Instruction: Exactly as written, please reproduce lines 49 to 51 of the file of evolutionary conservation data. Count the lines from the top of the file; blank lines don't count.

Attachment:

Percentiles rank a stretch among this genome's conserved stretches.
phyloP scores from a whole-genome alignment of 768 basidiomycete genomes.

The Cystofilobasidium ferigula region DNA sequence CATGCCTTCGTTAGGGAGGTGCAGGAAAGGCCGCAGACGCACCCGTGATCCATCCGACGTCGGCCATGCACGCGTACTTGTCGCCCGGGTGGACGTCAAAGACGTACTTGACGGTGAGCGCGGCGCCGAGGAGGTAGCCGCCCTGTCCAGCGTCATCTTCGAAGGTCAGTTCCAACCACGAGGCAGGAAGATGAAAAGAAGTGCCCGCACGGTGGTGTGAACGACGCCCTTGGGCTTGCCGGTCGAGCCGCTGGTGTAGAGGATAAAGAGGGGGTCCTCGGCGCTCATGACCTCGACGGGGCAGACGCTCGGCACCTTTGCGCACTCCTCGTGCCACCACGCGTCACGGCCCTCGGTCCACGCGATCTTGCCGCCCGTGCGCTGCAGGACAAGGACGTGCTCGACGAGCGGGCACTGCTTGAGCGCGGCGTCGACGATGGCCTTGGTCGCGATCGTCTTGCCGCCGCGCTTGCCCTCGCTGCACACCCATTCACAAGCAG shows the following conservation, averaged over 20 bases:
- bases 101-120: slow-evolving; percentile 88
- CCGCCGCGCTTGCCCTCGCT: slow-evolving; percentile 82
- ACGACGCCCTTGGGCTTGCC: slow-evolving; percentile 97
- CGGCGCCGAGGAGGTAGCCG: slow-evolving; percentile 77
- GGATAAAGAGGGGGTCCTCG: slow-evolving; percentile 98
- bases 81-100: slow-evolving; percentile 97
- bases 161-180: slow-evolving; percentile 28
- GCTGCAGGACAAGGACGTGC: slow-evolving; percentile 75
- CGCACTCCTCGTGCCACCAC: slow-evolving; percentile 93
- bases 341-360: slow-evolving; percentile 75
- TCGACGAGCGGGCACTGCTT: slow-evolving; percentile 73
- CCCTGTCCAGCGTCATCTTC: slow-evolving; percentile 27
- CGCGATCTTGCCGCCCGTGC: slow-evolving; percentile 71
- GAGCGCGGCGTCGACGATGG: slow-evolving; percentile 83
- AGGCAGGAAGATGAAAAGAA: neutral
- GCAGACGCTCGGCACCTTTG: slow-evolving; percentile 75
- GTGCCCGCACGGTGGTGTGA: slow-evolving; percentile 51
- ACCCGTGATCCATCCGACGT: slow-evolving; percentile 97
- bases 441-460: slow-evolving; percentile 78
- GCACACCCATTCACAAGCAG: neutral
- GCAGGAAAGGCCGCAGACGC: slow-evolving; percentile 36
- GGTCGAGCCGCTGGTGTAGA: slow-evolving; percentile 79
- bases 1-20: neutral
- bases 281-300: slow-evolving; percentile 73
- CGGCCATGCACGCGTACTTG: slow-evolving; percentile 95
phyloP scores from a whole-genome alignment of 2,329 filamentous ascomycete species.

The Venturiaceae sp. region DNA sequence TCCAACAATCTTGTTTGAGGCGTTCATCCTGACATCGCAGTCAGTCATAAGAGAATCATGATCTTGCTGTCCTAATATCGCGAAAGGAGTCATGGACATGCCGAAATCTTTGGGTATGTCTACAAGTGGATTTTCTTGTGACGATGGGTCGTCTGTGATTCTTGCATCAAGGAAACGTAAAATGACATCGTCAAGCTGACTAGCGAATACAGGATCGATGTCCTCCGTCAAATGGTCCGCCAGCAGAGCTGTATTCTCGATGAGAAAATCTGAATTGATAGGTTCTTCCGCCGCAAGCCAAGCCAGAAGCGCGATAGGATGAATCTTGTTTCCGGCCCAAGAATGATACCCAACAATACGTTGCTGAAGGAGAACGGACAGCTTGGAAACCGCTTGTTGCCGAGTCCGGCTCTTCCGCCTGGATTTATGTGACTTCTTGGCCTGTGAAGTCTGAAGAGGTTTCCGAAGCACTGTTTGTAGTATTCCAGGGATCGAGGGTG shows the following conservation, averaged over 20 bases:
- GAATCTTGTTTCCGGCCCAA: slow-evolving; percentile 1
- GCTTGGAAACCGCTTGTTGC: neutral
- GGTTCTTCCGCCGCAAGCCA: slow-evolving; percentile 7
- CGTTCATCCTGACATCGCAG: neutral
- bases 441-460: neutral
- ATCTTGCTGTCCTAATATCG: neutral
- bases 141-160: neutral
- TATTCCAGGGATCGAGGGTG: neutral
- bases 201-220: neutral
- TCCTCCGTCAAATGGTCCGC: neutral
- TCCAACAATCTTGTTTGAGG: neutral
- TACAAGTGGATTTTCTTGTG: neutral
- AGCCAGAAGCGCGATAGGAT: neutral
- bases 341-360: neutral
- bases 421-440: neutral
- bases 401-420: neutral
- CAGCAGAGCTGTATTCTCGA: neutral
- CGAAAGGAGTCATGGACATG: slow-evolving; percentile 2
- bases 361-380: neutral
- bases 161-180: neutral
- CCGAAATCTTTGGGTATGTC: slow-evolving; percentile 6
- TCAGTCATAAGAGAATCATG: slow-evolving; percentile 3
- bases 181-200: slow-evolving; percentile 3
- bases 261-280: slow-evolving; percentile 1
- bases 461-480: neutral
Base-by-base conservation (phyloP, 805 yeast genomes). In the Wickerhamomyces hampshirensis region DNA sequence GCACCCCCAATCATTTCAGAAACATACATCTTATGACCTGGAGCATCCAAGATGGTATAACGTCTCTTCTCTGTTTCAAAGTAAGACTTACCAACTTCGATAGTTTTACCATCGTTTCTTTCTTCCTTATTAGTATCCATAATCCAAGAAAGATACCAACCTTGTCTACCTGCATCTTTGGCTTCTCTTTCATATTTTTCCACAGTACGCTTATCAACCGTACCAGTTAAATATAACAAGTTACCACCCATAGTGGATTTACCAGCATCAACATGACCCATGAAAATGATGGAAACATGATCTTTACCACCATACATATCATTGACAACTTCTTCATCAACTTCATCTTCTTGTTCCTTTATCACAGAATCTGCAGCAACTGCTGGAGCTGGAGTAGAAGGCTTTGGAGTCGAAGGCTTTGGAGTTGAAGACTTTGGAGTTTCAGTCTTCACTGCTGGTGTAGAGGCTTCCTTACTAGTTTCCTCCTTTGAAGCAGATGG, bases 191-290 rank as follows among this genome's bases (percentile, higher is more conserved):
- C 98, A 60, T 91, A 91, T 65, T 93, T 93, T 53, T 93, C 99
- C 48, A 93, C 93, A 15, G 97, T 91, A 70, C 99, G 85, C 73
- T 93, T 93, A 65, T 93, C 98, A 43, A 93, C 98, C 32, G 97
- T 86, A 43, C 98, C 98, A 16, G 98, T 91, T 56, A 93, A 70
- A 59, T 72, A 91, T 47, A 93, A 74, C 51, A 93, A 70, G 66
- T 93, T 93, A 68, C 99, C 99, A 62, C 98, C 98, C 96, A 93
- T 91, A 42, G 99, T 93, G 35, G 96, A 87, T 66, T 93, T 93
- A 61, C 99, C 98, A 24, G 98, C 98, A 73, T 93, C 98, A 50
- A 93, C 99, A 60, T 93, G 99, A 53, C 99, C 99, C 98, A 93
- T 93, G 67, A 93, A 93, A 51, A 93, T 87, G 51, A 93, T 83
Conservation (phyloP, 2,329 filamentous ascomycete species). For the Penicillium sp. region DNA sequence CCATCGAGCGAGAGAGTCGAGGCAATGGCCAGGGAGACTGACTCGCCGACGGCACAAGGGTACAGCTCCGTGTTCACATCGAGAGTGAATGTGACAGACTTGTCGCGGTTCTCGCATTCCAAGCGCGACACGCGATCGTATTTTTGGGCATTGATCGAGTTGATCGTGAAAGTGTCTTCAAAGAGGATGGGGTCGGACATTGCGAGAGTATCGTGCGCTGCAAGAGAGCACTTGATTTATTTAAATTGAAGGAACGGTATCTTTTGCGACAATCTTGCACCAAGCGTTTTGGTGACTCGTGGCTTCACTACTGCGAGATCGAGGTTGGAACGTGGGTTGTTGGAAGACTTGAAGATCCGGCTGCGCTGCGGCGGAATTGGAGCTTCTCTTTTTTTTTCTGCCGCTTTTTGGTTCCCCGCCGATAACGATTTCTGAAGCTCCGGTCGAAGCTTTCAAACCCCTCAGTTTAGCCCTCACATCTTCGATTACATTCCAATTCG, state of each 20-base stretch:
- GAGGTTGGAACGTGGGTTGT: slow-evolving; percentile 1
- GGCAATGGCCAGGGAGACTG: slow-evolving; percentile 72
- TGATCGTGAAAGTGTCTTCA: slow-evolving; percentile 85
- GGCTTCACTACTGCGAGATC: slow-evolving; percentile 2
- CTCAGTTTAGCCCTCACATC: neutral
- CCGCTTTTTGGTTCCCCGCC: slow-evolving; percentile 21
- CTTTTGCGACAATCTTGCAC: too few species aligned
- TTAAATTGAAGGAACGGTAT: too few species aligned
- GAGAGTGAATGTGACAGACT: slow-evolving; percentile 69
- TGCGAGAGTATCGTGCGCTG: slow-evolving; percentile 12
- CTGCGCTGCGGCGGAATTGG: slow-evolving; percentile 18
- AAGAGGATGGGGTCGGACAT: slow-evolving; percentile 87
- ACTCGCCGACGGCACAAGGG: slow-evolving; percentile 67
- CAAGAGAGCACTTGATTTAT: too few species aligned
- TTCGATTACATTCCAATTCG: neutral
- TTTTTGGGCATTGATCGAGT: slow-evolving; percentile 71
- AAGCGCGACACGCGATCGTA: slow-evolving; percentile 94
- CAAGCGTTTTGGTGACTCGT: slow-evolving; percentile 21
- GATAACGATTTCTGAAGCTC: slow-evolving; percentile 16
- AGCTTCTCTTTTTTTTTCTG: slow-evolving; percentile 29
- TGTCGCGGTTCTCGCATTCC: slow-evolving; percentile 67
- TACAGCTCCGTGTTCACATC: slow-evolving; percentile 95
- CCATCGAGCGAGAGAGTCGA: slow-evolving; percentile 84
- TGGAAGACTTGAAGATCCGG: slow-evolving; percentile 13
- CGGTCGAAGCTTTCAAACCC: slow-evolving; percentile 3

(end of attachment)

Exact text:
- bases 361-380: neutral
- bases 161-180: neutral
- CCGAAATCTTTGGGTATGTC: slow-evolving; percentile 6